Celebrations of 2020: The Lobkowicz Palace Museum celebrates the 250th anniversary of the birth of Ludwig van Beethoven
Lobkowicz Palace | 16th January, 2020
The Lobkowicz Palace Museum in the Prague Castle complex joins celebrations of the 250th anniversary of the birth of the world-famous German composer Ludwig van Beethoven. Thanks to Joseph Franz Maximilian, the 7th Prince Lobkowicz (1772–1816), visitors to the permanent exhibition have a unique oportunity to see, for example, the first printed edition of Symphony No. 3 in E-flat, known as Eroica, or the original performing parts with autograph alternations and corrections by Beethoven for his Symphony No. 4 in B, and Symphony No. 5 in C minor.
In cooperation with the Bundeskunsthalle and Beethoven-Haus in Bonn The Lobkowicz Collections have loaned for an exhibition entitled Beethoven - Welt.Bürger.Musik. a portrait of the composer’s prominent patron – Franz Joseph Maximilian, the 7th Prince Lobkowicz, and his wife Marie Caroline Schwarzenberg, Princess Lobkowicz. Another planned cooperation will be a loan to the Kunsthistorisches Museum in Vienna. On 25 March 2020, will open an exhibition titled Beethoven bewegt, where Lobkowicz Collections will loan original performing parts with autograph alternations and corrections by Beethoven for his Symphony No. 5 in C minor, parts for the Prometheus Overture, and a set of parts for the Egmont Overture.
"We greatly appreciate our cooperation with the Kunsthistorisches Museum Wien, and are delighted that museum visitors will be able to see the Symphony No. 5 and both Overtures in Vienna, where they were played publicly in the nearby Lobkowicz Palace. The parts will be temporarily exhibited in the vicinity of other exemplars in Gesellschaft der Musikfreunde in Wien, of which the 7th Prince of Lobkowicz was one of the founding members," explains the Director of Administration and Educational Programming.
The symphony was originally called “Bonaparte” and was intended to be dedicated to Napoleon. However, when Napoleon declared himself Emperor, disillusioned Beethoven decided to rename the symphony and to dedicate it to his main patron and music lover, Joseph Franz Maximilian, 7th Prince Lobkowicz. Beethoven’s dedication to the Prince is written on the front page of the edition. The heroic symphony was first performed during private rehearsals at the Lobkowicz Palace in Vienna in the Spring of 1804. This edition is of great importance for musical history because of the corrections and annotations written in Beethoven’s own hand. The parts of the symphony in this exhibition, whose many markings, and stained corners and edges indicate much use, were printed in October 1806 and represent the very first edition of the work to be published. This earliest version of the first edition contains handwritten corrections made by Beethoven and the publisher, who no doubt wished to ensure that the dedicatee had a definitive copy.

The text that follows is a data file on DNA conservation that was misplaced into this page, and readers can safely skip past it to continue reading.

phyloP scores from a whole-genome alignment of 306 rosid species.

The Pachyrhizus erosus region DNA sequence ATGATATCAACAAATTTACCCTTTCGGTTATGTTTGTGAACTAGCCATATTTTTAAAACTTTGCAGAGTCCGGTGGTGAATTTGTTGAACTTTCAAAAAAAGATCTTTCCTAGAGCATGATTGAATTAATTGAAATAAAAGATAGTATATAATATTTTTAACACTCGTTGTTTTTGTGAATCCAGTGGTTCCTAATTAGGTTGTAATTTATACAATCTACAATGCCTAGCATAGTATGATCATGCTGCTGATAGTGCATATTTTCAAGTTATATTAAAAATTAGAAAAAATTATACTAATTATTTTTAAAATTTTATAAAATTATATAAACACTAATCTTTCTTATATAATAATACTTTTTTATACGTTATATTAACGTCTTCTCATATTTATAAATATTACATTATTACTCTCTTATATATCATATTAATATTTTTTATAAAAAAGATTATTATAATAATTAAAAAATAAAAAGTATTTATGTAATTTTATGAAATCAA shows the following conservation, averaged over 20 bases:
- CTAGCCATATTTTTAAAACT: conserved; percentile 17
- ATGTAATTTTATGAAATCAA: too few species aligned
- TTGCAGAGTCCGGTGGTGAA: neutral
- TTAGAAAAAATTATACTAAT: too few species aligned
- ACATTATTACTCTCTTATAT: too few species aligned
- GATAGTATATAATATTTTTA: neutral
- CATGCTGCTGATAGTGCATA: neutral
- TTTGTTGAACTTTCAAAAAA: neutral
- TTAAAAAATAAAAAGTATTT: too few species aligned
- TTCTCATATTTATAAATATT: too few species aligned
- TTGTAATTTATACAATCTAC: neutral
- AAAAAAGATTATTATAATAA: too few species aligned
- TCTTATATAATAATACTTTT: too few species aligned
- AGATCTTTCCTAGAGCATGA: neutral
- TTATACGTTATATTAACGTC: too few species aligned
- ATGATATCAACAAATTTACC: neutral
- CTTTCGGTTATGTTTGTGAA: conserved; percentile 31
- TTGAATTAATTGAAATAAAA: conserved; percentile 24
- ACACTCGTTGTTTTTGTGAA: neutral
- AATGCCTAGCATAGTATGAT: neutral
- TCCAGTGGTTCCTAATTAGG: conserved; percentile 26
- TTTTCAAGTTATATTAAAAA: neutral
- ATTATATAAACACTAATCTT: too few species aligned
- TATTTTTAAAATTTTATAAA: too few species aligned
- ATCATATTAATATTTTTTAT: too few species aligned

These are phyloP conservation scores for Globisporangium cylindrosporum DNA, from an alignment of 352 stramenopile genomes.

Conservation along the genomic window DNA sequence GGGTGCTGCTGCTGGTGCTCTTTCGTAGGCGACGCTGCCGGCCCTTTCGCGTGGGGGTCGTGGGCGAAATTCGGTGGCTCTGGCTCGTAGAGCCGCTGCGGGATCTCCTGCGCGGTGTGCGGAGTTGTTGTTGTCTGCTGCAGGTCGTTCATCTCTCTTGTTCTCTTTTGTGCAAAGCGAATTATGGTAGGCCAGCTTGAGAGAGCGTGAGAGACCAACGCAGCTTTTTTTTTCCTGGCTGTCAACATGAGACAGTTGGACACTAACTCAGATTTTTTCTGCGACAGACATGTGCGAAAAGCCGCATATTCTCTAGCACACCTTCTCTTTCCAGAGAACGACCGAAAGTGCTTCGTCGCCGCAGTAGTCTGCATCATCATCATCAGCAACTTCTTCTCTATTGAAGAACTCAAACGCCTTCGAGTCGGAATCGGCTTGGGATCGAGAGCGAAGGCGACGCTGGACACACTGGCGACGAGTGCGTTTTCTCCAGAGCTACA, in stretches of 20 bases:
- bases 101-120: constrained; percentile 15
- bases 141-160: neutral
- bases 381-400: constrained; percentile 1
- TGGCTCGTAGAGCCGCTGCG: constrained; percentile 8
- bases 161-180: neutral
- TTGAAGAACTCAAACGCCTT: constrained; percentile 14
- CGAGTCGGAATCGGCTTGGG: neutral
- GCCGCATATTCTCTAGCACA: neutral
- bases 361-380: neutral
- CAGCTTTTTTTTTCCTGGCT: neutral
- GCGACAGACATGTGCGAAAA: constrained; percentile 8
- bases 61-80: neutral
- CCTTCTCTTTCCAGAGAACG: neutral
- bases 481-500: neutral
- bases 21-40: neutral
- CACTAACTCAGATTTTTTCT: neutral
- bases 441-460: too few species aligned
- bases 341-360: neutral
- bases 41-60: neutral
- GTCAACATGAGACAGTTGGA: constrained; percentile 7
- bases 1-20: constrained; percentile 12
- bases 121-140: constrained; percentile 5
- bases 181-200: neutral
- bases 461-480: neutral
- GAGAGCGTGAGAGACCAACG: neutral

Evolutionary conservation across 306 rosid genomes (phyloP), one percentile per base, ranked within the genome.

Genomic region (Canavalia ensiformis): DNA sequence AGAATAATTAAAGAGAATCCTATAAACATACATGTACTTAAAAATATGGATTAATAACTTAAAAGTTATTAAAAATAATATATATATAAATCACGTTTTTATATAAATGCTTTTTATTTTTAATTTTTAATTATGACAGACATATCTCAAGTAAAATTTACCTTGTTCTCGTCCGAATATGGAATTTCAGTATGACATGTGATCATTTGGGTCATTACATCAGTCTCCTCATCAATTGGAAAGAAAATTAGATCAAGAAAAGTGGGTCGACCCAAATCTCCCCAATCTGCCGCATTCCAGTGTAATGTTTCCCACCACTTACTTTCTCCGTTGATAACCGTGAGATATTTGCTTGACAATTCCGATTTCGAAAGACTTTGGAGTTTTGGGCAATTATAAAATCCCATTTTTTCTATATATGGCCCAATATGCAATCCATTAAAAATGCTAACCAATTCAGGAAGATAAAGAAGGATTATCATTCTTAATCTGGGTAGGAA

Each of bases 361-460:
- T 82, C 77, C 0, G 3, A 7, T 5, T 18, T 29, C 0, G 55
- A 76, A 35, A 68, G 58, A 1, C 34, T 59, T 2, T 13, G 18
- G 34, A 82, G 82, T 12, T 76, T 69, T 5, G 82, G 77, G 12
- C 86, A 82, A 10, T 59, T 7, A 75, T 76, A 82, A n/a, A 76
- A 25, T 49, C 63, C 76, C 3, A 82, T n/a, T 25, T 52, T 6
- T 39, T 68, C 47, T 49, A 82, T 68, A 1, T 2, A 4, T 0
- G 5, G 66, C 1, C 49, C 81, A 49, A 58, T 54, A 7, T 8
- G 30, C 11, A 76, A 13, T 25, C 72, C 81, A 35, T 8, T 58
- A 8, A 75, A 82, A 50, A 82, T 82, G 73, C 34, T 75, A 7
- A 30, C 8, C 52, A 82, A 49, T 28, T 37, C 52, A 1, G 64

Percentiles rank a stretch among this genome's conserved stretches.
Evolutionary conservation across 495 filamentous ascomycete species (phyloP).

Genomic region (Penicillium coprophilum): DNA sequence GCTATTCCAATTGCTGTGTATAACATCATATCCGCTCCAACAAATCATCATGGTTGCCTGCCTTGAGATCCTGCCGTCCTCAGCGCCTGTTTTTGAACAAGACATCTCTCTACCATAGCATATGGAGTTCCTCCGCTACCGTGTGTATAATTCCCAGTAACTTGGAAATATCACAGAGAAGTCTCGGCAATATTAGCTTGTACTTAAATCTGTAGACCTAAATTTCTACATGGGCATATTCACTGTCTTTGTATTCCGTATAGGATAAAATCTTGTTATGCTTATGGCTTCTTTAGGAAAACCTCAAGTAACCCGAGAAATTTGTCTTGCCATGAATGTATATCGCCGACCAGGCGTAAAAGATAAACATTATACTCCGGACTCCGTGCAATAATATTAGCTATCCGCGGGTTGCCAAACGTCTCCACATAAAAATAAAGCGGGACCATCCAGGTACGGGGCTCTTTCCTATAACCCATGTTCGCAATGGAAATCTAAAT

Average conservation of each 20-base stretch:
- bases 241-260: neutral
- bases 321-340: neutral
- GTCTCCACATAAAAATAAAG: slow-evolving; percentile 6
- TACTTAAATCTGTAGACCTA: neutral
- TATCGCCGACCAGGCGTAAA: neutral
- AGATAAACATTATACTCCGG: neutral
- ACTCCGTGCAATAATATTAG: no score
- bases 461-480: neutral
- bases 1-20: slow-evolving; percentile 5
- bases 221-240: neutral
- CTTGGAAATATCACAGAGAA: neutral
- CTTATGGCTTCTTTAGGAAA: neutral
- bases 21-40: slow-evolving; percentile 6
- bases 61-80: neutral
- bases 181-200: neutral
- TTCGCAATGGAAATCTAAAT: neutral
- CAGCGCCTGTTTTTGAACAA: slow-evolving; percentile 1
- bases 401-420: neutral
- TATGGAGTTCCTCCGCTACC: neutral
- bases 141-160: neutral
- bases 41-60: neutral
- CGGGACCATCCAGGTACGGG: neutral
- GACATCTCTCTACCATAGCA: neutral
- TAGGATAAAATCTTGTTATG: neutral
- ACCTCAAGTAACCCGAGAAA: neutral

The two have met in 1792, shortly after Beethoven had arrived to Vienna. The 7th Prince followed the development of the composer closely, and along with Archduke Rudolf and Prince Kinsky, Joseph Franz Maximilian guaranteed Beeethoven an anuity that would allow him to work without financial worry. Beethoven repaid Joseph Franz Maximilian by dedicating a number of pieces to him – in this case, the six String Quartets opus 18, the Triple Concerto, the Harp Quartet Opus 74 and the lieder cycle An die ferne Geliebte, as well as the Symphonies No. 3, 5 and 6.
The first rehearsals and private performances of the Eroica Symphony took place in late May or early June 1804 at the mentioned Lobkowicz Palace in Vienna. That October, after private performances of the new symphony at his Bohemian estates (Jezeří Castle), Prince Lobkowicz made two handsome payments to Beethoven; these paid for the exclusive rights to it that he had enjoyed during this period, and secured the dedications of this work and the Triple Concerto. The Lobkowicz family is one of the most distinguished princely families in Central Europe. To an extent that is hard for us to imagine today, they have supported musical and artistic creation for more than four centuries.